We had a blast visiting Bethany’s family, friends, and recreating around Tennessee and Alabama, getting a glimpse of the Georgia Blue Ridge again just east of Chattanooga, but herpetologically, only two episodes of note took place. First, we struck out on an attempt to find the Brown-back Salamander, Eurycea aquatica, which is more of a winter/early spring species according to the literature, but at least the effort took us to some pretty springs, probably my favorite microhabitat, in Georgia and Tennessee. Secondly, Bethany organized a hike of one her favorite childhood herping locales, where three of her siblings and several friends came along for some creek-and-woods herping. This was refreshing for me in a way. It was herping without goal, without pressure. No lifers were even possible, but the point was again to simply have fun turning up duskies, two-lineds, and so forth. Suffering from allergies, I lagged the pack at a few points and found myself flipping rocks in the stream ravine through bleary, clouded eyes, finding occasional Desmognathus conanti and E. cirrigera. In a narrow rock canyon where the creek water pooled to several feet deep at the bottom, one of Bethany’s friends and I observed Slimy Salamander on the ravine wall before we headed to a different spot. There, under rocks around a post, we flipped a Mississippi Ring-neck snake (the trip’s only lifer for me) and a huge, adult Northern Red Salamander. Several of Bethany’s friends had never seen this species, and seeing the strawberry red, hulking critter in those fragrant Tennessee woods epitomized what I miss about the East all in one moment: the salamanders of my youthful adventures, the hills of Appalachia, familiar trees and foliage, the smell of the woods, family.
Northern Slimy Salamander with brassy flecking, Northern Alabama, mid-May 2020
Tennessee Stream Ravine, May 2020
Southern Two-lined Salamander, Southern-middle Tennessee, May 2020
Northern Red Salamanders, Southern-middle Tennessee, May 2020
After sufficiently visiting with Bethany’s parents and siblings for several days, having some BBQ, learning the “Watermelon Crawl” and playing gin rummy in the process, we headed back for Missouri. On the way, we stopped in the Bootheel to try for a Siren or Amphiuma, but came up empty after an hour and a half of shining, seeing only a Watersnake and a few Bullfrogs.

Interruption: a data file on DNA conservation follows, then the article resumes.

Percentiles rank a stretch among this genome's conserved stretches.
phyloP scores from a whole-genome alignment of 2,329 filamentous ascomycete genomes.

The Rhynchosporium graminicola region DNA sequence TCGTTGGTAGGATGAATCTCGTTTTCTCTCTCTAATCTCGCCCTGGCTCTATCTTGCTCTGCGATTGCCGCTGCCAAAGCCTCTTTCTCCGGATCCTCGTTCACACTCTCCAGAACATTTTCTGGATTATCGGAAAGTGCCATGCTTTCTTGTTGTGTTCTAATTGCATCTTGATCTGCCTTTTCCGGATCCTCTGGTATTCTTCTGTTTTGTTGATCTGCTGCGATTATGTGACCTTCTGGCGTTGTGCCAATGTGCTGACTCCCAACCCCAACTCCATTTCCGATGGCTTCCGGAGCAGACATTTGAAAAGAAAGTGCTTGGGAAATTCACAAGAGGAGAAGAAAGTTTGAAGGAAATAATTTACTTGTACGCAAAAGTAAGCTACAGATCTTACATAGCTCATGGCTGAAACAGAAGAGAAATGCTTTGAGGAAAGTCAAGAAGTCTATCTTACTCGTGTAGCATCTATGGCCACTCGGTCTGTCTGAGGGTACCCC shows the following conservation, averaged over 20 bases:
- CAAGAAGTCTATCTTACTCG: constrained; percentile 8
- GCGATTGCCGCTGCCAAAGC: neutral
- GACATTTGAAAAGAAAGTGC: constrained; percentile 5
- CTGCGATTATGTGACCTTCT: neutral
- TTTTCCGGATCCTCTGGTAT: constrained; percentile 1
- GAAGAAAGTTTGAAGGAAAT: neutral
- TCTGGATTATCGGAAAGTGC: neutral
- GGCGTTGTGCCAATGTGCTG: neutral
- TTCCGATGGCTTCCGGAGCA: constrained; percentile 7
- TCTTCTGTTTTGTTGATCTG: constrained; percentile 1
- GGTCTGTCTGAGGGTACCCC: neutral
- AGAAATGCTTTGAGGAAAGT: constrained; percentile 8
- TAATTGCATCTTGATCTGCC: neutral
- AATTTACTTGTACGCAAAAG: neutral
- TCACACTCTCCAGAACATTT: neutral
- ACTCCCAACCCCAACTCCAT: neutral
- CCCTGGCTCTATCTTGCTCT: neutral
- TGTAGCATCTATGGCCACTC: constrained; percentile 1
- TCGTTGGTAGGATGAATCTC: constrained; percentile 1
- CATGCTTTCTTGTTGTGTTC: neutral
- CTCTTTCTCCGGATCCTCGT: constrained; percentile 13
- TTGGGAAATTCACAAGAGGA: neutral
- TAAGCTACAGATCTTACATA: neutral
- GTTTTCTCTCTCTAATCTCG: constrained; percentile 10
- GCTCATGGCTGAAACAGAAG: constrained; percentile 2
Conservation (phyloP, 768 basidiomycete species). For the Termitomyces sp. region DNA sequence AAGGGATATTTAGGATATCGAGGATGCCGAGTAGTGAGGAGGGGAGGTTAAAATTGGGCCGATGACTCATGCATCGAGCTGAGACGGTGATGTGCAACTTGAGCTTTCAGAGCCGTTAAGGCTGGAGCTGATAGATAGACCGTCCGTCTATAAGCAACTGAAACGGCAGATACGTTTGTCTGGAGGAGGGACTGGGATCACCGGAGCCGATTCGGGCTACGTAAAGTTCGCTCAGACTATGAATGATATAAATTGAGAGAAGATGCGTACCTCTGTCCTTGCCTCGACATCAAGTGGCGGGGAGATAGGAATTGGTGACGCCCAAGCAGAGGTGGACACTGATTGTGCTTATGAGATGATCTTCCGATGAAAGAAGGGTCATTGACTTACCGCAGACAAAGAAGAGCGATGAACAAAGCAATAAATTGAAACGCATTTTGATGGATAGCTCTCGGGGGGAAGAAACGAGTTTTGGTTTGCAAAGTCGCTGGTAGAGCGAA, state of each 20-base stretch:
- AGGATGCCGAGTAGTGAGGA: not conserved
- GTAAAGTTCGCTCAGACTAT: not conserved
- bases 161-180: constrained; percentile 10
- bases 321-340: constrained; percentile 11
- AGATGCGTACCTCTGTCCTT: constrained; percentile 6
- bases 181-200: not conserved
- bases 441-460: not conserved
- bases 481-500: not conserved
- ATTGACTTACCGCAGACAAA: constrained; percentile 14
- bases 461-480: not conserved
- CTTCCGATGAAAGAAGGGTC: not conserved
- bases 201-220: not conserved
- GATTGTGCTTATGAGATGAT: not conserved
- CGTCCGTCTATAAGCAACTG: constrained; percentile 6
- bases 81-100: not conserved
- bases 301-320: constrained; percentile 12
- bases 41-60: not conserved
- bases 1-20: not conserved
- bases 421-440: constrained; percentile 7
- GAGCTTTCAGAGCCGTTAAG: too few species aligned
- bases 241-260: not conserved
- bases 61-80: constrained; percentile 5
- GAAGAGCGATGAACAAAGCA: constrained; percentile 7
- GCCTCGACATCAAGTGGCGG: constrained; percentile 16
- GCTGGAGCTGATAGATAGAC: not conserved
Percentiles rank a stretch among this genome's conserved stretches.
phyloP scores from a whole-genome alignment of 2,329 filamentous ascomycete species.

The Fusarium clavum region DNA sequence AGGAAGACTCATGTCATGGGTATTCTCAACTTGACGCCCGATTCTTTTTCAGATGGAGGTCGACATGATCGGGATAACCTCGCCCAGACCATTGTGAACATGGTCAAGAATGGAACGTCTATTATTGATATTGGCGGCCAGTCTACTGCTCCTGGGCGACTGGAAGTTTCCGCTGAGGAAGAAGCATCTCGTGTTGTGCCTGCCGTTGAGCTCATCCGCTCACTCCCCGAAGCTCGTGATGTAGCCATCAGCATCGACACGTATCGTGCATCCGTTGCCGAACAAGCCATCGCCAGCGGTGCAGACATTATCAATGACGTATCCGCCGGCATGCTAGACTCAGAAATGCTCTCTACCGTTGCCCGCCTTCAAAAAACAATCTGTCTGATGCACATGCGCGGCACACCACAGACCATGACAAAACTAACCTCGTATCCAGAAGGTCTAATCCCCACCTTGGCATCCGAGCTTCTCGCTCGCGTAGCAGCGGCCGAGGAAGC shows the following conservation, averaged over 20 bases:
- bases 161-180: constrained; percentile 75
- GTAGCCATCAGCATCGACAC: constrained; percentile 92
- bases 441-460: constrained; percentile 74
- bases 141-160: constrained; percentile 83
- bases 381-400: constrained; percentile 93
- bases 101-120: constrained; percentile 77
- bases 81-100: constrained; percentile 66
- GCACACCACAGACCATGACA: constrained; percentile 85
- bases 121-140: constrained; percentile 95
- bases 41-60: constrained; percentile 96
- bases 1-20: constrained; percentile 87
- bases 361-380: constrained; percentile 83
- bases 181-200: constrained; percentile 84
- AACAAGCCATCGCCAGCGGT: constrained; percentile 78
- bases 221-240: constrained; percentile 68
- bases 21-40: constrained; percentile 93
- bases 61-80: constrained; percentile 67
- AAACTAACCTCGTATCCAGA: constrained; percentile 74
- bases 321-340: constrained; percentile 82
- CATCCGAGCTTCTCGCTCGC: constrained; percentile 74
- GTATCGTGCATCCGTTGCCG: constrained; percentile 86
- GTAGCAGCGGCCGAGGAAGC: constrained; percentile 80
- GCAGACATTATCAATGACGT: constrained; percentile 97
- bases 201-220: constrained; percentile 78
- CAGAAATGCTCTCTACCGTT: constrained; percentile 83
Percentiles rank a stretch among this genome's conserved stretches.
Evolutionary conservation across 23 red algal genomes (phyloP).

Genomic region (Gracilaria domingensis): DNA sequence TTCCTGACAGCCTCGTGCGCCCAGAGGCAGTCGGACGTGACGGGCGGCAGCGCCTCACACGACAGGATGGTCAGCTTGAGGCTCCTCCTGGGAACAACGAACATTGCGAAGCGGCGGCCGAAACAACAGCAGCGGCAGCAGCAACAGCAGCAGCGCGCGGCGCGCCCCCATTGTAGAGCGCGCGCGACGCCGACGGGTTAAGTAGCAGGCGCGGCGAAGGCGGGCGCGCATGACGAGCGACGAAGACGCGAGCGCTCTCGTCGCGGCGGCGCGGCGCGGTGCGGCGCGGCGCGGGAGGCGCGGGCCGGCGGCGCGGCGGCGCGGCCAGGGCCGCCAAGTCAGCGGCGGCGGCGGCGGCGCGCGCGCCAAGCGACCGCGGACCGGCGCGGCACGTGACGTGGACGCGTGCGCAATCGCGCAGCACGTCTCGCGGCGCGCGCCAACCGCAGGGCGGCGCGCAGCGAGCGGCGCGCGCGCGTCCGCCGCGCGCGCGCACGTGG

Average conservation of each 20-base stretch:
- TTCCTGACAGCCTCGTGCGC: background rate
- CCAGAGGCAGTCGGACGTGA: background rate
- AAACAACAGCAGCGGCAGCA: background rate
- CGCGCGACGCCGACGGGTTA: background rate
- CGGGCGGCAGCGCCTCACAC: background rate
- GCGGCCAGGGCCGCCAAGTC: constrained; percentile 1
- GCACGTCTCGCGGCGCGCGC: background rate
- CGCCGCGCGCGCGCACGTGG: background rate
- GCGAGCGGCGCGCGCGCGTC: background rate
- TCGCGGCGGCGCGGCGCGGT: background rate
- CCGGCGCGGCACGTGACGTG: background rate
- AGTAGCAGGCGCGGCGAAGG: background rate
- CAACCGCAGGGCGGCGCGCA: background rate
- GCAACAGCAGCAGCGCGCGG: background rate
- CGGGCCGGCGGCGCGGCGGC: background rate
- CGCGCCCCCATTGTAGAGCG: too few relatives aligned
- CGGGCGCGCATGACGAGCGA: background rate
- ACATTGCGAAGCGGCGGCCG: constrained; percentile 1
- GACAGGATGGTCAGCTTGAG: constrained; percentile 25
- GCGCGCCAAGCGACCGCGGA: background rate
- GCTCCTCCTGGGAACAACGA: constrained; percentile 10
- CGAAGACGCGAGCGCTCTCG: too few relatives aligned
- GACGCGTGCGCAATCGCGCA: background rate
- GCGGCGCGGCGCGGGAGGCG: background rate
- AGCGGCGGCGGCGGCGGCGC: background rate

Our next outing came two weeks later in the Missouri prairie to our west. My research and a hunch had revealed a locale less than 45 minutes from us that might harbor Bullsnakes, where we had previously seen ratsnakes and a nifty Osage Copperhead. Bullsnakes, to me at least, are the herp symbol of the Heartland. We crossed a small creek with some leopard frogs, and Bethany and I alternated walking in the recently-cut prairies and on the trail, one person basically road cruising on foot and the other trying to scare something up. After nearly an hour, we came to a tangled brush pile on our left astride a cattle pasture, and with the sun still out and temperatures nearing 85, I had a strong hunch. “This is where we find one,” I told Bethany. Sure enough, three or four steps in, I spied a GIGANTIC Bullsnake laying in the grass, and as we locked eyes, it bolted toward the brush pile, but I was able to slow it down and get in its way before it could escape. I’ll admit—I am usually not skittish to grab snakes whatsoever, but the hissing noise that this monster Bullsnake made scared me, triggered some primal fear that no amount of conscious thought can repress. Bethany and I wrangled the snake, trying to get it out of the edge of the brush, for several minutes, before Bethany grabbed the snake and removed it to the trail, where we had to corner the snake Steve Irwin-style to keep it from bolting again. Finally, we got ample pictures and video and stood back to admire the snake in awe.